Local organization expands health education through technology

Being safe and healthy today looks different than it did in 1981.  That’s when the McMillen Center for Health Education was built and began it’s mission on the south side of Fort Wayne.

Today over 70 programs serve pre-k kids to teens, parents, people with disabilities and seniors in an increasing circle of influence.  Classes for children compliment what is taught at home and in school with facts and sensitivity.

Some of the following are ways that the programming has expanded:

  • Video conferencing from an in-house green screen studio is used in classrooms throughout the nation.
  • Installed interactive video game in the Great Hall that uses physical actions such as jumping and more for players to succeed.
  • To meet needs of busy families who want to incorporate healthy habits, staff have developed the weekly e-news note called Family Table.  It includes a seasonal healthy recipe and tips on family topics such as puberty, bullying and a host of family strengthening tips.  In April, Marcia Crawford, Registered Dietitian and board member of the McMillen Center, was awarded the 2014 Kaleidoscope Award by the Indiana Academy of Nutrition and Dietetics (IAND) for her work on the Family Table.  The award recognizes community-based nutrition initiatives that have made a significant impact on community residents.  To sign up for Family Table emails, click here.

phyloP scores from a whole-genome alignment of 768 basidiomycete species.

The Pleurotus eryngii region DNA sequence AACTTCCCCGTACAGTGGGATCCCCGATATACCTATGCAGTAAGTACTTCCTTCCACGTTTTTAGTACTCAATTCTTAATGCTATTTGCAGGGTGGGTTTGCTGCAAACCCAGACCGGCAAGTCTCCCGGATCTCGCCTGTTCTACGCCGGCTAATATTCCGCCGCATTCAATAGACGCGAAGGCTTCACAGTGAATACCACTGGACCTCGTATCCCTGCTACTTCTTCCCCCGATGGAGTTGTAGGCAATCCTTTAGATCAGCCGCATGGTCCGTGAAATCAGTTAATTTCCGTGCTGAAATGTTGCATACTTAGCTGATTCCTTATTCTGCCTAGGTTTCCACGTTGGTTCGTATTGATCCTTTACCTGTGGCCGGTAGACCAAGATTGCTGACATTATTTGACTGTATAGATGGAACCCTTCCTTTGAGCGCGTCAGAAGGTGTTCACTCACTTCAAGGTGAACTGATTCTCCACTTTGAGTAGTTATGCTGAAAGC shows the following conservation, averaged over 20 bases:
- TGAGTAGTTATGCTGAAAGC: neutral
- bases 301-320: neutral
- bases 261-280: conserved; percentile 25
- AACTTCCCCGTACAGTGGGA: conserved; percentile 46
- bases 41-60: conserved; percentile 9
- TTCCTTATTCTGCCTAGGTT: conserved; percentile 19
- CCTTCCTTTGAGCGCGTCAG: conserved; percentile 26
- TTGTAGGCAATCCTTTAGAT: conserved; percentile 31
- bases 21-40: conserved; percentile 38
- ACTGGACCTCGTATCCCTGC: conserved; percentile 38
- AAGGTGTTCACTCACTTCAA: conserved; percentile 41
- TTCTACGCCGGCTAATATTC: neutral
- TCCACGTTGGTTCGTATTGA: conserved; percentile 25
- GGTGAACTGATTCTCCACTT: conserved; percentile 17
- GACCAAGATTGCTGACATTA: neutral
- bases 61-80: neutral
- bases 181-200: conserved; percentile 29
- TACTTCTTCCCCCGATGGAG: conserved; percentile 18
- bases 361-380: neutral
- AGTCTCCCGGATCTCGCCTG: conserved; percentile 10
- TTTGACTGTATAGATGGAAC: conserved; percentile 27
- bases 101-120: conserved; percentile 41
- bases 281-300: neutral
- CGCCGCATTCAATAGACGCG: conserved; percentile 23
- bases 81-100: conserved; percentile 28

• Staff illustrated and published two books for children on dental care.  “I Brush My Teeth” is a rhyming poem for young children that includes parental resources to guide learning at home.  “I Need My Teeth” follows up for kids who are beginning to learn why brushing is important.
  • On June 19, the McMillen Center is planning a multi-level day of learning for parents, educators and community members called “Bullying and Ostracism.”  They will bring in keynote speaker Kipling Williams, Professor of Psychological Sciences at Purdue University.  He will talk about his study of how ostracism or being ignored and rejected affects individuals.  The day will include breakout sessions led by local experts, and a screening of a documentary film based on Williams’ research called “Reject.”  Attendees can chose to attend the entire program or select features a la carte.  For ticketing information, visit this page of the McMillen website.

To learn more about programming available through the McMillen Center for Health Education, visit McMillenCenter.org or call 260-456-4511.

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